In the formula of weight Eq.(5), besides the weight *ω*_{k}, there is another quantity related to each sub-stencil, i.e. the smoothness indicator *β*_{k}. In the smooth region, different from the weight *ω*_{k}, the smoothness indicator *β*_{k} is equal for each sub-stencil, and thus its ideal value is unique. In order to keep proportional to *ω*_{k}, consider the inverse of smoothness indicator with power parameter *p*, i.e. \( \frac{1}{{\left({\beta}_k+\varepsilon \right)}^p} \). But for mapping, it is necessary to normalize them to a limited interval,

$$ {\lambda}_k=\frac{1/{\left({\beta}_k+\varepsilon \right)}^p}{\sum_{l=0}^2\left(1/{\left({\beta}_l+\varepsilon \right)}^p\right)},\kern0.5em {\lambda}_k\in \left(0,1\right). $$

(38)

The normalized variable, *λ*_{k}, is the new mapping object, and its unique ideal value is

$$ \overline{\lambda}=\frac{1}{3}. $$

(39)

In general, the ideal value of *λ*_{k} for (2*r* − 1) th-order WENO scheme is \( \frac{1}{r} \).

Substitute Eq.(12) into Eq.(38), and it is obtained at a critical point that

$$ {\lambda}_k=\overline{\lambda}+\mathrm{O}\left(\varDelta x\right). $$

(40)

It is straightforward to apply the mapping function, originally designed for *ω*_{k}, to do the mapping for *λ*_{k}. Considering the function by Henrick, the mapping function for *λ*_{k} is unique and written as

$$ g\left(\lambda \right)=\frac{\lambda \left(\overline{\lambda}+{\overline{\lambda}}^2-3\overline{\lambda}\lambda +{\lambda}^2\right)}{{\overline{\lambda}}^2+\lambda \left(1-2\overline{\lambda}\right)}. $$

(41)

Similar to Eq.(22), after mapping, it is obtained that

$$ {\lambda}_k^{\ast }=\overline{\lambda}+\mathrm{O}\left(\varDelta {x}^3\right). $$

(42)

Then, new weight is evaluated and satisfies

$$ {\omega}_k^{\mathrm{FM}}=\frac{d_k{\lambda}_k^{\ast }}{\sum_{l=0}^2{d}_l{\lambda}_l^{\ast }}=\frac{d_k\left(\overline{\lambda}+\mathrm{O}\left(\varDelta {x}^3\right)\right)}{\sum_{l=0}^2{d}_l\left(\overline{\lambda}+\mathrm{O}\left(\varDelta {x}^3\right)\right)}={d}_k+\mathrm{O}\left(\varDelta {x}^3\right). $$

(43)

Eqs.(43) and (24) indicate that at a critical point, mapping *λ*_{k} can achieve the same effect as mapping *ω*_{k}.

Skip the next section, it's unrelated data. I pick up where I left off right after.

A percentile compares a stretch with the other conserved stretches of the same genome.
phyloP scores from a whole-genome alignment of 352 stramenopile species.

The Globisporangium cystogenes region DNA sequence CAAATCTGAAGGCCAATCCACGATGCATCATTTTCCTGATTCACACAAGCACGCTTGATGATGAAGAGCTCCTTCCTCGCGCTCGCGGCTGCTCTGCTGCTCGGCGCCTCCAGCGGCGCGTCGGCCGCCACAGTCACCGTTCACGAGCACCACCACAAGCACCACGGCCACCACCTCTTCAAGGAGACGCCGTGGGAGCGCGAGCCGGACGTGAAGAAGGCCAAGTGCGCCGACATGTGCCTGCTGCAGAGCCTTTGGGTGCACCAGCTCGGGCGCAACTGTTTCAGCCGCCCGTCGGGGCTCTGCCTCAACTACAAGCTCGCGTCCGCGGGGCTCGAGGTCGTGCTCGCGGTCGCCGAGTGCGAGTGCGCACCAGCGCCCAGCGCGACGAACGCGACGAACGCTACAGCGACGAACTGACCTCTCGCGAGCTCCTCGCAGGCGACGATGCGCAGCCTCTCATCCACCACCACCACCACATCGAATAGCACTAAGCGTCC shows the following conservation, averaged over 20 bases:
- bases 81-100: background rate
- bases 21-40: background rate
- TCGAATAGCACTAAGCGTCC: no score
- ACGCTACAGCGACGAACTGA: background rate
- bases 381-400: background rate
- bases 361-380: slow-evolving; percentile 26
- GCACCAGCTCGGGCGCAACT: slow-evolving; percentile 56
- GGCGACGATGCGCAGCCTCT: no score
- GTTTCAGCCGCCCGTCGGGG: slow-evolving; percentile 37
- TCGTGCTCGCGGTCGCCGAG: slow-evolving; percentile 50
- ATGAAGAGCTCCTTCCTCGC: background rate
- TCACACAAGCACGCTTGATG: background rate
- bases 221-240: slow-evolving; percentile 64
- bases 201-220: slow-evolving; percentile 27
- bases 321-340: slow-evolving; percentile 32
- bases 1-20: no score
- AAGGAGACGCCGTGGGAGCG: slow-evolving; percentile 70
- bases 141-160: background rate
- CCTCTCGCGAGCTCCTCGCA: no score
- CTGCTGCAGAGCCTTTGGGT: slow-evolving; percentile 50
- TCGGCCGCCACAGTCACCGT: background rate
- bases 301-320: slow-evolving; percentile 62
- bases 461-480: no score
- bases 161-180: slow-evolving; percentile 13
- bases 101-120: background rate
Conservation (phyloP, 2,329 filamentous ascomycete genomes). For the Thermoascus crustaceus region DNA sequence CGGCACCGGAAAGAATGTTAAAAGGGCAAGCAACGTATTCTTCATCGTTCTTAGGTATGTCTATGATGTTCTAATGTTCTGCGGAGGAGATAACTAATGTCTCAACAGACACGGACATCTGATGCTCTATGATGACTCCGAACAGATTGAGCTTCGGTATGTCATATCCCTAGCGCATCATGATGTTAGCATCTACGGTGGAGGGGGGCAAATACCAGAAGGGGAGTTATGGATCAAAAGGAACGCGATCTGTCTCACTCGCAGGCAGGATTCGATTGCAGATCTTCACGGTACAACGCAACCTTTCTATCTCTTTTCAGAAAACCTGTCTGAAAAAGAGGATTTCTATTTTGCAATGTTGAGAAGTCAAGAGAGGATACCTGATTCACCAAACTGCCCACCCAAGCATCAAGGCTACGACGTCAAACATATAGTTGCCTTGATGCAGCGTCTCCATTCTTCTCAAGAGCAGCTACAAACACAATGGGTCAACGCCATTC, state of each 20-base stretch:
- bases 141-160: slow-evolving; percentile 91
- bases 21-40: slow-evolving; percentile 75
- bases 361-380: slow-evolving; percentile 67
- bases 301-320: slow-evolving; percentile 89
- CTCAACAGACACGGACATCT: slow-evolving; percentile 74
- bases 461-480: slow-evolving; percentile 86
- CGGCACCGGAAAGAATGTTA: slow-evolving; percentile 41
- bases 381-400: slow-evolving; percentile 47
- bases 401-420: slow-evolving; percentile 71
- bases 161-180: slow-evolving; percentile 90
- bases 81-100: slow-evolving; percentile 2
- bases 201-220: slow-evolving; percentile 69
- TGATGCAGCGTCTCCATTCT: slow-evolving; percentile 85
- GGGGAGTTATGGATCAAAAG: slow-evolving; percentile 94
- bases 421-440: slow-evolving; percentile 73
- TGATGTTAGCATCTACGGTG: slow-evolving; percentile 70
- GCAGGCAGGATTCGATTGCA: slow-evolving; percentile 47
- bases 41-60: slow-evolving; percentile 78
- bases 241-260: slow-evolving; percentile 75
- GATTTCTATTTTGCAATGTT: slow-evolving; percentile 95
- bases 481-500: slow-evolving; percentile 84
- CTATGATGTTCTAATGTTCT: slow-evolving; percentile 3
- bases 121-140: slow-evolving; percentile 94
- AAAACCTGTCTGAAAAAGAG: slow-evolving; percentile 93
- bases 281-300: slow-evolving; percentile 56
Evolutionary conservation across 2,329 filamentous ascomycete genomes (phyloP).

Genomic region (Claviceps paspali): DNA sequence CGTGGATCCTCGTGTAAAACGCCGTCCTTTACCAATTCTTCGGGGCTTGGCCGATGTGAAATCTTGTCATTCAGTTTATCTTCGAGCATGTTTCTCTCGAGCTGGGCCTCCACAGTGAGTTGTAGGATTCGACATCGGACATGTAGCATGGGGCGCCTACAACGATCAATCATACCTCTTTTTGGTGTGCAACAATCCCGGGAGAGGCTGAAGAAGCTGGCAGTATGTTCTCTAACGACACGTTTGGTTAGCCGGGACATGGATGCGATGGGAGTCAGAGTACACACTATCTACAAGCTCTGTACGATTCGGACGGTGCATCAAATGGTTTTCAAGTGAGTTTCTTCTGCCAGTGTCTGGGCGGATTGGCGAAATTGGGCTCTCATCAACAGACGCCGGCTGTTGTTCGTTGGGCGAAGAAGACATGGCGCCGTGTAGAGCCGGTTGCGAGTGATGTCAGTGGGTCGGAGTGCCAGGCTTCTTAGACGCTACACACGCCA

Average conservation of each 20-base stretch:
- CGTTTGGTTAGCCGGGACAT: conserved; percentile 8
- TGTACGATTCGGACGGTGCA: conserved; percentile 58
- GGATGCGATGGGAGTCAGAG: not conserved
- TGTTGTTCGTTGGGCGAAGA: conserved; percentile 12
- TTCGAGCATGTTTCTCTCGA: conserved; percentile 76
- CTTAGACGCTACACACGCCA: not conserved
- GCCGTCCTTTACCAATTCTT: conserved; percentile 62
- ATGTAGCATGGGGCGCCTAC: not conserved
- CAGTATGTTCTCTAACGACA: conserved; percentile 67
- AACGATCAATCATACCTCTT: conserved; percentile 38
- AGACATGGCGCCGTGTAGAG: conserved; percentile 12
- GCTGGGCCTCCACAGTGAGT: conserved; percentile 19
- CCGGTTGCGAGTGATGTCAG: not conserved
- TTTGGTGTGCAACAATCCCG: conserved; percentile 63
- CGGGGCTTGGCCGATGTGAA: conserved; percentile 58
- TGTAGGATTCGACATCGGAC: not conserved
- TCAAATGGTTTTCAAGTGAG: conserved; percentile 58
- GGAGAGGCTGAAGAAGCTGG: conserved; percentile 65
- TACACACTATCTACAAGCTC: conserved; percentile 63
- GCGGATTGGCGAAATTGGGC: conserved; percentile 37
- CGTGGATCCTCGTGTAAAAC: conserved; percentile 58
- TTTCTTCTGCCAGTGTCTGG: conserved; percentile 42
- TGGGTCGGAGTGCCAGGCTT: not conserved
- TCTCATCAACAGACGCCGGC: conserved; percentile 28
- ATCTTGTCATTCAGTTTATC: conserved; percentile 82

According to Eqs.(28) and (38), *λ*_{k} for the left and right stencils in Fig. 3 satisfies

$$ {\lambda}_0^{\mathrm{L}}={\lambda}_2^{\mathrm{R}},{\lambda}_1^{\mathrm{L}}={\lambda}_1^{\mathrm{R}},{\lambda}_2^{\mathrm{L}}={\lambda}_0^{\mathrm{R}}. $$

(44)

After mapping with function Eq.(41), the mapped value still satisfies

$$ {\lambda}_0^{\mathrm{L},\ast }={\lambda}_2^{\mathrm{R},\ast },{\lambda}_1^{\mathrm{L},\ast }={\lambda}_1^{\mathrm{R},\ast },{\lambda}_2^{\mathrm{L},\ast }={\lambda}_0^{\mathrm{R},\ast }. $$

(45)

According to Eq.(43), it is obtained that

$$ \frac{\omega_i^{\mathrm{FM}}}{\omega_j^{\mathrm{FM}}}=\frac{d_i}{d_j}\frac{\lambda_i^{\ast }}{\lambda_j^{\ast }},\kern0.5em i=0,1,2,\kern0.5em j=0,1,2. $$

(46)

Based on Eqs.(45) and (46), one has

$$ \frac{\omega_2^{\mathrm{L},\mathrm{FM}}}{\omega_0^{\mathrm{L},\mathrm{FM}}}=\frac{\omega_0^{\mathrm{R},\mathrm{FM}}}{\omega_2^{\mathrm{R},\mathrm{FM}}},\frac{\omega_1^{\mathrm{L},\mathrm{FM}}}{\omega_0^{\mathrm{L},\mathrm{FM}}}=\frac{\omega_1^{\mathrm{R},\mathrm{FM}}}{\omega_2^{\mathrm{R},\mathrm{FM}}}. $$

(47)

As \( {\omega}_2^{\mathrm{L}},{\omega}_2^{\mathrm{R}} \) approach 0, \( \frac{\omega_0^{\mathrm{L},\mathrm{FM}}}{\omega_0^{\mathrm{L}}} \) and \( \frac{\omega_2^{\mathrm{R},\mathrm{FM}}}{\omega_2^{\mathrm{R}}} \) approach 1. Therefore, it is approximately obtained that

$$ {\displaystyle \begin{array}{l}\frac{\omega_2^{\mathrm{L},\mathrm{FM}}}{\omega_2^{\mathrm{L}}}=\frac{\omega_2^{\mathrm{L},\mathrm{FM}}}{\omega_0^{\mathrm{L},\mathrm{FM}}}\cdot \frac{\omega_0^{\mathrm{L}}}{\omega_2^{\mathrm{L}}},\frac{\omega_1^{\mathrm{L},\mathrm{FM}}}{\omega_1^{\mathrm{L}}}=\frac{\omega_1^{\mathrm{L},\mathrm{FM}}}{\omega_0^{\mathrm{L},\mathrm{FM}}}\cdot \frac{\omega_0^{\mathrm{L}}}{\omega_1^{\mathrm{L}}};\\ {}\frac{\omega_0^{\mathrm{R},\mathrm{FM}}}{\omega_0^{\mathrm{R}}}=\frac{\omega_0^{\mathrm{R},\mathrm{FM}}}{\omega_2^{\mathrm{R},\mathrm{FM}}}\cdot \frac{\omega_2^{\mathrm{R}}}{\omega_0^{\mathrm{R}}},\frac{\omega_1^{\mathrm{R},\mathrm{FM}}}{\omega_1^{\mathrm{R}}}=\frac{\omega_1^{\mathrm{R},\mathrm{FM}}}{\omega_2^{\mathrm{R},\mathrm{FM}}}\cdot \frac{\omega_2^{\mathrm{R}}}{\omega_1^{\mathrm{R}}}.\end{array}} $$

(48)

From Eqs.(28) and (29), one has

$$ \frac{\omega_2^{\mathrm{L}}}{\omega_0^{\mathrm{L}}}=\frac{\omega_0^{\mathrm{R}}}{\omega_2^{\mathrm{R}}},\frac{\omega_1^{\mathrm{L}}}{\omega_0^{\mathrm{L}}}=\frac{\omega_1^{\mathrm{R}}}{\omega_2^{\mathrm{R}}}. $$

(49)

According to Eqs.(33), (47), (48) and (49), it is obtained that

$$ \frac{\omega_2^{\mathrm{L},\mathrm{FM}}}{\omega_2^{\mathrm{L}}}=\frac{\omega_0^{\mathrm{R},\mathrm{FM}}}{\omega_0^{\mathrm{R}}}=\frac{\omega_1^{\mathrm{L},\mathrm{FM}}}{\omega_1^{\mathrm{L}}}=\frac{\omega_1^{\mathrm{R},\mathrm{FM}}}{\omega_1^{\mathrm{R}}}=1+\frac{1}{\overline{\lambda}}. $$

(50)

Eq.(50) indicates that using the new mapping object *λ*_{k}, the problem of mismatched magnification of weights of less-smooth sub-stencils is fixed.